Just sent to me with one word: Wow!
Just sent to me with one word: Wow!
Hey Friends ~
If you live in or near Silver City, check out the First Annual “Summer Solstce Solar Cooking Celebration”!
The outdoor Silver City Art Market is an important adjunct to the Farmers Market and other events in downtown Silver City on Saturdays from May through October. Find them on Bullard Street, across from the Farmers Market, between 7th and 8th Streets. Their website is http://silvercityartmarket.com/, and you can also find them (and “Like” them) on Facebook.
I’m super excited to team up with the outdoor Silver City Art Market in downtown Silver City to host the First Annual “Summer Solstice Solar Cooking Celebration” in Silver City!
Solar cooks are invited to come join with others, bring their ovens to the Art Market parking lot on Saturday, June 20, between 8-9 am to set up and, between 9 and 2, cook, visit, learn, demonstrate, show off your greatest solar dish – and meet new solar cooking friends, all in a relaxed, non-scheduled celebration.
The “solar curious” are invited to…
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I just created a new page on my site and thought I’d share it in a post with you.
In 2001, during my hermit years, I took my first “primitive skills” course – a week-long experience of learning to find food, create shelter, chip stones, make other tools, make fire, make traps, capture lizards to cook and eat, and much more.
Later, I’d use my fire-making bow to temporarily display the purses below (more on them in a moment).
In 2002, I found two rattlesnakes killed on a road near my home, and skinned and tanned them to use in art.
The first I attempted to honor in this medicine shield, but after displaying it in galleries in Bisbee and Tucson, Arizona, from 2002-2005, I disassembled it and ritually buried most of the pieces. (I’ll post the full story about it soon.)
The second road-killed snake I honored in the special purses and medicine bags above. Thirteen large bags were created, and eight small medicine bags, each unique and made of reclaimed silk, rayon, cotton, gold glass beads, and other natural materials.
(The last two large bags are in the Southwest Fiber Arts Collective retail gallery, The Common Thread, in Silver City, New Mexico.)
In 2006, I attended my second week-long course and learned to tan a hide, make moccasins, make sandals, make a pipe, felt wool, craft a gourd bowl, carve a wooden spoon, gather the materials to prepare and spin rope, and more, some pictured here.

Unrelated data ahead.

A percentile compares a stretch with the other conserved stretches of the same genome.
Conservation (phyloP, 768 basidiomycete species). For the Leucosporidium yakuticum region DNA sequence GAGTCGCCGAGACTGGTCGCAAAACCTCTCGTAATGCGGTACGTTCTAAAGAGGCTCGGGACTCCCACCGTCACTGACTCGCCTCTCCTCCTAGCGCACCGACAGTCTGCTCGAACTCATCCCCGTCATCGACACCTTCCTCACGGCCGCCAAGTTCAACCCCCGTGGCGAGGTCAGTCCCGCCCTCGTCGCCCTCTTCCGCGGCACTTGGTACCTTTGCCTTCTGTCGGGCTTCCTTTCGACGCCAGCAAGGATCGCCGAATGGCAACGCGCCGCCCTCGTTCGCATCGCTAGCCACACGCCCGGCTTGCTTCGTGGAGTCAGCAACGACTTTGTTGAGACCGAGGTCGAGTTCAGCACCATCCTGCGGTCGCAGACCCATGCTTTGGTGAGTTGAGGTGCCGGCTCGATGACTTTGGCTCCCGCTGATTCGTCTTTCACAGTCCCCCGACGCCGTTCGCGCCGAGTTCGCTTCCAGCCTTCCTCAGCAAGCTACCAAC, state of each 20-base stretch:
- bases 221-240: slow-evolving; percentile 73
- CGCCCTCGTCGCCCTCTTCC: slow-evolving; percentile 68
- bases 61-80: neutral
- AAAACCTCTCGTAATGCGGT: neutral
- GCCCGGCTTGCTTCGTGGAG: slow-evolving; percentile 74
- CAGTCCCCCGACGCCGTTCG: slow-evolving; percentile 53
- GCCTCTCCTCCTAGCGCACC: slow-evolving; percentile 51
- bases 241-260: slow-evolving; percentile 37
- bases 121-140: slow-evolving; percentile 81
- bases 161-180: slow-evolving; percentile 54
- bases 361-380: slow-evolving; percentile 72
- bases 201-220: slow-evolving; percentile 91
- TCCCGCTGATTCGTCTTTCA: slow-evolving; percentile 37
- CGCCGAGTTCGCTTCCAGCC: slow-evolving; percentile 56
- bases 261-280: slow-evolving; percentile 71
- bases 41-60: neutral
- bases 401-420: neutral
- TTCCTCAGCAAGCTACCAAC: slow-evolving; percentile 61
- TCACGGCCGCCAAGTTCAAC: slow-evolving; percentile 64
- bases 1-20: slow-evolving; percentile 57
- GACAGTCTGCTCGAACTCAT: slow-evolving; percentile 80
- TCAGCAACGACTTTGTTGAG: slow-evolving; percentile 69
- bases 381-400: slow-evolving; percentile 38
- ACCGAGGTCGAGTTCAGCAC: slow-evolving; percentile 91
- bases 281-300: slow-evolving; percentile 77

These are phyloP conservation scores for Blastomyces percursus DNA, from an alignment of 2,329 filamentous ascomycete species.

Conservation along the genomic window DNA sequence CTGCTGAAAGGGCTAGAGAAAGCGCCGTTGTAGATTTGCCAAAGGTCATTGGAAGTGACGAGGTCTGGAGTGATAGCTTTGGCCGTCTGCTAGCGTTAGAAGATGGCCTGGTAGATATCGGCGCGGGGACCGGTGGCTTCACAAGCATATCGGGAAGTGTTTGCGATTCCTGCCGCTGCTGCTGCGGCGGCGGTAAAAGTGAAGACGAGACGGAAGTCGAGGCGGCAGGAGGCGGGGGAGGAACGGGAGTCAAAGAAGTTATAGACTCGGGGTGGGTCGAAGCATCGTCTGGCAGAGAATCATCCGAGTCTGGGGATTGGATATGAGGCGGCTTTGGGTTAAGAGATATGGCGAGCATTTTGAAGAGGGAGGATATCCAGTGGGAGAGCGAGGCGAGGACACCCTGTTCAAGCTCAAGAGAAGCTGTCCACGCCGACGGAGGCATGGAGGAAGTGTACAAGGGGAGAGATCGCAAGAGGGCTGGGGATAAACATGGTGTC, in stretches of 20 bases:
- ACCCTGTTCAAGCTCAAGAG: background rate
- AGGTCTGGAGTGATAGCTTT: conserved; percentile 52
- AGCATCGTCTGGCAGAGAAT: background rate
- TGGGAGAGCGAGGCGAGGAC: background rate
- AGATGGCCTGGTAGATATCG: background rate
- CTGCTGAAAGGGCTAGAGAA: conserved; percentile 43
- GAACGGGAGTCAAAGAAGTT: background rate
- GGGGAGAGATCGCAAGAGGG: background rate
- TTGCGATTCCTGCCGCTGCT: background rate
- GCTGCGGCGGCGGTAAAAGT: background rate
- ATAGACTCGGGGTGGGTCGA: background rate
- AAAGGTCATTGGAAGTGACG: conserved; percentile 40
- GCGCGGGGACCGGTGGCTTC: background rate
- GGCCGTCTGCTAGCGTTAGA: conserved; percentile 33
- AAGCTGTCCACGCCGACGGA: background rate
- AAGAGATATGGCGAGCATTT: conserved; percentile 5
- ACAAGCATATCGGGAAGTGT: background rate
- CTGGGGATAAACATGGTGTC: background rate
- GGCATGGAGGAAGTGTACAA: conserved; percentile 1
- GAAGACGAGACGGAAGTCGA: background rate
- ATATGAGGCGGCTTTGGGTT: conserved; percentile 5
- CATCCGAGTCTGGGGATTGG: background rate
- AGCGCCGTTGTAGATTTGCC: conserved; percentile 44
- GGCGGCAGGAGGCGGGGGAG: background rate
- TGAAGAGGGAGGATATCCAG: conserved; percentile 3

My first felted purse, made in 2006, was decorated with a spiral of the natural secondary colors of the wool. Over time, it became moth-eaten, so I composted it into the garden, unfortunately never photographed.
Later I made a beautiful felted wool hat, also never photographed, which was lost or stolen one night – which I mention in case someone in Silver City has found it. Off-white strands I pulled from the natural brown wool and used to create a subtle, organic spiral design on the front of a lovely-textured, perfectly-fitted, natural brown, hand-felted, hand-sewn pill-box hat – that I still mourn the loss of today.
But I’ll make another! Recently, I was gifted with two large tubs of natural wool, which I plan to turn into more hats and purses this year. And, of course, I’ll post them when I do.
Back in the 1980s, I hand-crafted a (semi-) primitively-fired clay pot (fired in sawdust in an aerated steel can). It’s glazed only with its own “slip” (the lightest clay that rises to the top layer when mixed in water), then hand-rubbed before firing, and finished with mineral oil. I didn’t harvest my own clay for this, but I hope to do more of that soon.
In my 2006 week-long course, I made a pipe bowl of sacred red clay (the clay is only found on one reservation in the US, and is released under strict conditions by the medicine people of that tribe, so I was very honored to be allowed to receive this). I carved it by hand from a square chunk of the relatively-soft stone, and added a flame design all around. At home, I walked through my beloved mesquites and asked permission from one to take its branch, which I drilled (with a modern tool) and attached to the bowl with pitch glue and covered the joint with leather. It works very well and shows its use.
Finally my seven-year-old moccasins, of naturally-tanned deer hide, hand-sewn with sinew (and modern needle), and decorated with (modern) glass beads.
A new dragonfly emerges from its exuvia (former body, hardened):
This was just before it took off into the elderberry tree above the pond where it no doubt spent the last few years as a nymph swimming around. Days later we had the honor of helping a friend pass into the next realm, and also learned that the dragonfly was his totem. And dragonflies are also guardians of the portals to the other worlds.
Wrote years ago, edited a bit this morning, and reposted now.
My experience, philosophy, and how-to suggestions
I’ve been involved in three barter clubs off-and-on over almost thirty years.
Back in the mid-1980s, I was invited to help launch a barter club. Inspired by a small book on the theory, I applied my public relations and organizing skills to the effort, spending significant hours with a small team of folks for many months, turning into a few years, brainstorming, planning, promoting, organizing, publishing, and maintaining operations.
But the idea barely got off the ground. We sought the reasons, and found two major problems, neither to do with our organization, but to do with member demographic and buyer psychology: 1) we had too many astrology readers, young healers, and such, and too few car mechanics and those with similar, culturally-essential “hard” goods and skills; and 2) people said they realized they were uncomfortable about going into “barter debt,” and therefore few could sell to those reluctant buyers.
We did what we could to attract more of the rare type of trader, and dealt with the oddly-different psychology of debt in the barter world by talking and writing about it and encouraging each other in various ways, such as barter parties. The system still never got much traction, we volunteers felt the futility of our efforts, and eventually the trading group folded.
A decade later, I joined another barter club, already operating, though barely, begun by younger folks with slightly different ideas. I remained uninvolved in operations, and it too soon folded.